Free-thinking athletes have been consistently demonized by our sports media culture. Not just for candid thoughts on their sport or for their god-given right to political discourse, but for exerting influence within a team structure to serve their own intentions. This is nothing new: Our fathers' grumblings about "greedy ballplayers" ruining the local team are born of the same logic that produces "animals running the zoo" stories about teams in turmoil.
We're seeing that again with the Tampa Bay Lightning right now, as deposed coach Barry Melrose claims there was a player revolt and Vincent Lecavalier -- that revolution's alleged leader -- is in a constant state of refuting those accusations.
But let's say Vinny actually did ask for the blade to be dropped on Melrose; so what? He's signed to play for the team through 2020. He's the franchise. We're preconditioned to see these millionaires as numbers on a roster, bodies in a uniform, serving at the pleasure of management. In Lecavalier's case, he's earned -- literally and respectfully -- the right to be a partner in this franchise's journey.
When it comes to players exerting influence or making decisions, there are always exceptions. No one batted an eye when Michael Jordan famously reconfigured the Chicago Bulls' roster to suit his needs. And we're sure it went beyond coincidence when Esa Tikkanen, Kevin Lowe, Craig MacTavish and Glenn Anderson were all added to the New York Rangers' roster between the Mark Messier trade and the 1994 Stanley Cup.
Which brings us to the Rangers' current marquee player, goalie Henrik Lundqvist. He had the audacity to remove himself (allegedly -- see the update after the jump) from a 6-3 loss to the Vancouver Canucks last night. He's going torched for it. And those critics couldn't be more misguided.
At that point, Lundqvist had had enough immediately skating to the bench pulling himself after allowing five goals on 17 shots. This wasn't the first time either. It happened last season too. I'm all for a goalie feeling like he's not giving the team a spark but shouldn't the coach make the decision? Lundqvist's not Martin Brodeur. He shouldn't be making the call which was disturbing. Though the last goal he gave up was the only one he should've had which might explain the disappointed look on the bench after deciding Stephen Valiquette needed some work.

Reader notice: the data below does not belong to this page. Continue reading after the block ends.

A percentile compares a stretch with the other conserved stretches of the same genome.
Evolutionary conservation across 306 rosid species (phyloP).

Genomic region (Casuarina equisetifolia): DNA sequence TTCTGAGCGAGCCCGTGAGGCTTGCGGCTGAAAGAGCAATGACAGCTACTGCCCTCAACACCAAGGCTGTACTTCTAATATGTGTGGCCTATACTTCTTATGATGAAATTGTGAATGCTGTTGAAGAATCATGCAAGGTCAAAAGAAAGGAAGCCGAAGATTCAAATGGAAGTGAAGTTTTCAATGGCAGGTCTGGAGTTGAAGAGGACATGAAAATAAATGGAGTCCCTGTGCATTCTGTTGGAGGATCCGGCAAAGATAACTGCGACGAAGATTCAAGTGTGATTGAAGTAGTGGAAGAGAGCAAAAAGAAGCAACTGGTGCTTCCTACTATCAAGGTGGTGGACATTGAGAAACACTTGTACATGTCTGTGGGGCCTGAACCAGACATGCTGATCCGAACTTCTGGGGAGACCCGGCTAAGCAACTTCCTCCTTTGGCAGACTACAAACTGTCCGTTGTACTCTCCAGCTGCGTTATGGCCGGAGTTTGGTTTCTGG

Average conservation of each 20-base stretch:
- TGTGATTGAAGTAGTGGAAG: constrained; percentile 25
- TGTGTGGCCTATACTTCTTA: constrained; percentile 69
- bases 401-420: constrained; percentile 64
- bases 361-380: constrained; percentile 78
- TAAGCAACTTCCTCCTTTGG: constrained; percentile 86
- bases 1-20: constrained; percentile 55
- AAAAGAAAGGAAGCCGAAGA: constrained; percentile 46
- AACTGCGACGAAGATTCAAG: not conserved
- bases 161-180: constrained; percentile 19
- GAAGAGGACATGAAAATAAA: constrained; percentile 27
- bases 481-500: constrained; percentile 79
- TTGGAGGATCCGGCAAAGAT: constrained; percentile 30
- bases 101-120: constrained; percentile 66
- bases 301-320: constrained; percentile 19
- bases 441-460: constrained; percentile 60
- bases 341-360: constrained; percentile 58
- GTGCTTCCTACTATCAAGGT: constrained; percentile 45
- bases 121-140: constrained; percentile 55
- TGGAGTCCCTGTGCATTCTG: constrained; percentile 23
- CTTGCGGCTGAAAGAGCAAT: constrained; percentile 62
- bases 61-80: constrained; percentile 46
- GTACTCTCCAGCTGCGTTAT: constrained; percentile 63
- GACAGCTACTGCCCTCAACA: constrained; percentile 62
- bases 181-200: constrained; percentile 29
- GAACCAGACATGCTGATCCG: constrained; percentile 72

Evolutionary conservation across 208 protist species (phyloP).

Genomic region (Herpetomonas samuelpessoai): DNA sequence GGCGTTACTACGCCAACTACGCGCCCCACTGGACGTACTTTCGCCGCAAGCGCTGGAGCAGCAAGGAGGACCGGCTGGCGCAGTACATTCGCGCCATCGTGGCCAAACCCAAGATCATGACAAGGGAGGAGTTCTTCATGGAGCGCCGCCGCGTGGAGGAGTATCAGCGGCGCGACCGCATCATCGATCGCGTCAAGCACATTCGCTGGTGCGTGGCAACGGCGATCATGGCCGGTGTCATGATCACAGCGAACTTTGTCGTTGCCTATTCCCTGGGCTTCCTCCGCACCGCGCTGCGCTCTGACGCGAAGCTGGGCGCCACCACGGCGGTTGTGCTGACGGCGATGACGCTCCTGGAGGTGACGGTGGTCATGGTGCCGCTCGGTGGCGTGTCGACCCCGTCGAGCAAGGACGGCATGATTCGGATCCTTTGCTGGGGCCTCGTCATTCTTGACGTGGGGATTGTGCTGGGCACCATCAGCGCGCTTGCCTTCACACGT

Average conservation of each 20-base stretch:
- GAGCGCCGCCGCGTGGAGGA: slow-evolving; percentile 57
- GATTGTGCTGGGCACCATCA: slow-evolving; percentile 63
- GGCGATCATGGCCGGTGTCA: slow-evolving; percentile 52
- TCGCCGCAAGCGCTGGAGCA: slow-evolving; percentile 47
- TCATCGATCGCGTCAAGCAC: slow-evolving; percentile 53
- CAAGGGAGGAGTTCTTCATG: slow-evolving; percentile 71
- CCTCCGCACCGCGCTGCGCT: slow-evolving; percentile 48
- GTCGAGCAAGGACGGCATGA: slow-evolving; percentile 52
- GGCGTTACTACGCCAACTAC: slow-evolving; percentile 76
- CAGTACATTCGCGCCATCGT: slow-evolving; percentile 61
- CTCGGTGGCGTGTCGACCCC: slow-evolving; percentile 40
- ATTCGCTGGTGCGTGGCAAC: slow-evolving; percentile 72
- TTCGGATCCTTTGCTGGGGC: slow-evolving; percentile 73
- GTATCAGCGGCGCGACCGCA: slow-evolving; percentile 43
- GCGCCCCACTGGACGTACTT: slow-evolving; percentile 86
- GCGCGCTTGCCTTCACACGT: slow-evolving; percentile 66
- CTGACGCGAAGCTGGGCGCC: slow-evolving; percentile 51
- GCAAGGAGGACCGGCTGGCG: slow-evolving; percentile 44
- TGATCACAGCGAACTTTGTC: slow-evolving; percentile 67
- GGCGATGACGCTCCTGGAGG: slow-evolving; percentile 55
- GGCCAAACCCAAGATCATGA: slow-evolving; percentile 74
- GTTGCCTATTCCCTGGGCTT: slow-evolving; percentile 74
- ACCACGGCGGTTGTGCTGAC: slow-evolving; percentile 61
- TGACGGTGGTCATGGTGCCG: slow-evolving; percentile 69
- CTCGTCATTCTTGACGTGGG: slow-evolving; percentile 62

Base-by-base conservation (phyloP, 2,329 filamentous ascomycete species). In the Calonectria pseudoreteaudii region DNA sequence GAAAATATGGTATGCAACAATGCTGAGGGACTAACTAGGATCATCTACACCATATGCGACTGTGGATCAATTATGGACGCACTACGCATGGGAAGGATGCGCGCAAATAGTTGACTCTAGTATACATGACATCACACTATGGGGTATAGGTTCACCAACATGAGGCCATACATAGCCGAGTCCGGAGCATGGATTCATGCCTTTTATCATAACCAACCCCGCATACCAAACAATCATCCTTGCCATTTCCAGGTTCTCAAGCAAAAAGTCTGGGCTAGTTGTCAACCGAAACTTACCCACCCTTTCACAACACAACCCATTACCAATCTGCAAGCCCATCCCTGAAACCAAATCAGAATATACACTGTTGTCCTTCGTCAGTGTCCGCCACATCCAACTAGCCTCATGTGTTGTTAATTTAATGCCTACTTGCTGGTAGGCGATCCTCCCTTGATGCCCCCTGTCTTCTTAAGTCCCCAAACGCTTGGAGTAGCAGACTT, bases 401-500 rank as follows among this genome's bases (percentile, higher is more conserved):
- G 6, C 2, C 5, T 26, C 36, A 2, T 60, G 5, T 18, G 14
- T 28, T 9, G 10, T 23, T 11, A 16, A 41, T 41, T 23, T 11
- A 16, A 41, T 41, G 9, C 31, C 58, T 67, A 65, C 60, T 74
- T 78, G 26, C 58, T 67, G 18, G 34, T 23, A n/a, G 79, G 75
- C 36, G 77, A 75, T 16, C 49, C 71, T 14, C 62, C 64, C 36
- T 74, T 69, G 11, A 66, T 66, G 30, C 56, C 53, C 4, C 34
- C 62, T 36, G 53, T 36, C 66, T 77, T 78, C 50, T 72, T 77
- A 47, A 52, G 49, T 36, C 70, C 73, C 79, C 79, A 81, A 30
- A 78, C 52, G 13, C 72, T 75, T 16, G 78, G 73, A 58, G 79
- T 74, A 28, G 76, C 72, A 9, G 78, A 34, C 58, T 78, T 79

The venerable James Duthie of TSN agreed, in the Ottawa Citizen:
Henrik Lunqvist pulled himself from the Rangers/Canucks game Wednesday after Vancouver scored it's fifth goal, something he has done before. Lundqvist is one of the best goalies in the NHL, but what does that say to his teammates? "I quit guys, good luck." Let your coach make the call. No game is over these days, even at 5-1. Claude Julien kept Manny Fernandez in after he gave up four first period goals against Buffalo, and the Bruins came back to win 7-4.
First off, Lundqvist is the Rangers right now. He's the center of their defensive system, like Brodeur is with the New Jersey Devils. If he's having an irreversibly awful night, he has every right to make the call and try to keep his team in the game. It's not as if Tom Renney pointed back out to the goal and closed the bench door.
But Lundqvist wasn't having an irreversibly awful night -- his defense was, and that's what makes his decision, at least symbolically, commendable.
It was a message. A strong one that said, "Your lack of effort is unacceptable, and I'm not going to stay in this crease and be embarrassed across from Roberto Luongo any longer." It's as powerful a statement as a goaltender can make publically.
Even Larry Brooks of the NY Post, who would normally slam the actions of a me-first athlete, placed the blame on the skaters:
If the effort itself wasn't bad enough, there was the disgraceful manner in which the team left Henrik Lundqvist to fend for himself until he finally was pulled from the match after surrendering five goals on 16 shots in 25:33 and departed with the Rangers trailing, 5-1.
All the King's horses and all the King's men? Hardly. The Rangers were Humpty Dumptys falling off the wall last night, pretty much all of them, even if they did manage to make it 5-3 in the third before Vancouver sealed it with an empty-net goal.
"Obviously Hank can't stop them all when we leave him out to dry like that, even as great as he is," said Chris Drury, who did not divulge the agenda of the meeting chaired by coach Tom Renney, but did say, "It's not brain surgery [to figure it out]."
This wasn't an adventure in egomania or cowardice. It was an example of leadership. An extreme example, and not one you'd want to see repeated anytime soon. But, for the moment, one hell of an argument for goalies as captains, right Roberto?
UPDATE (10:38 a.m.): This link came rolling in after publication, but both Renney and Henrik claim that the coach pulled the goalie. Whether you buy that or not is up to you. As previously stated, it wouldn't be the first time Lundqvist pulled himself from a game, and the point stands that if he did it was completely valid and valorous.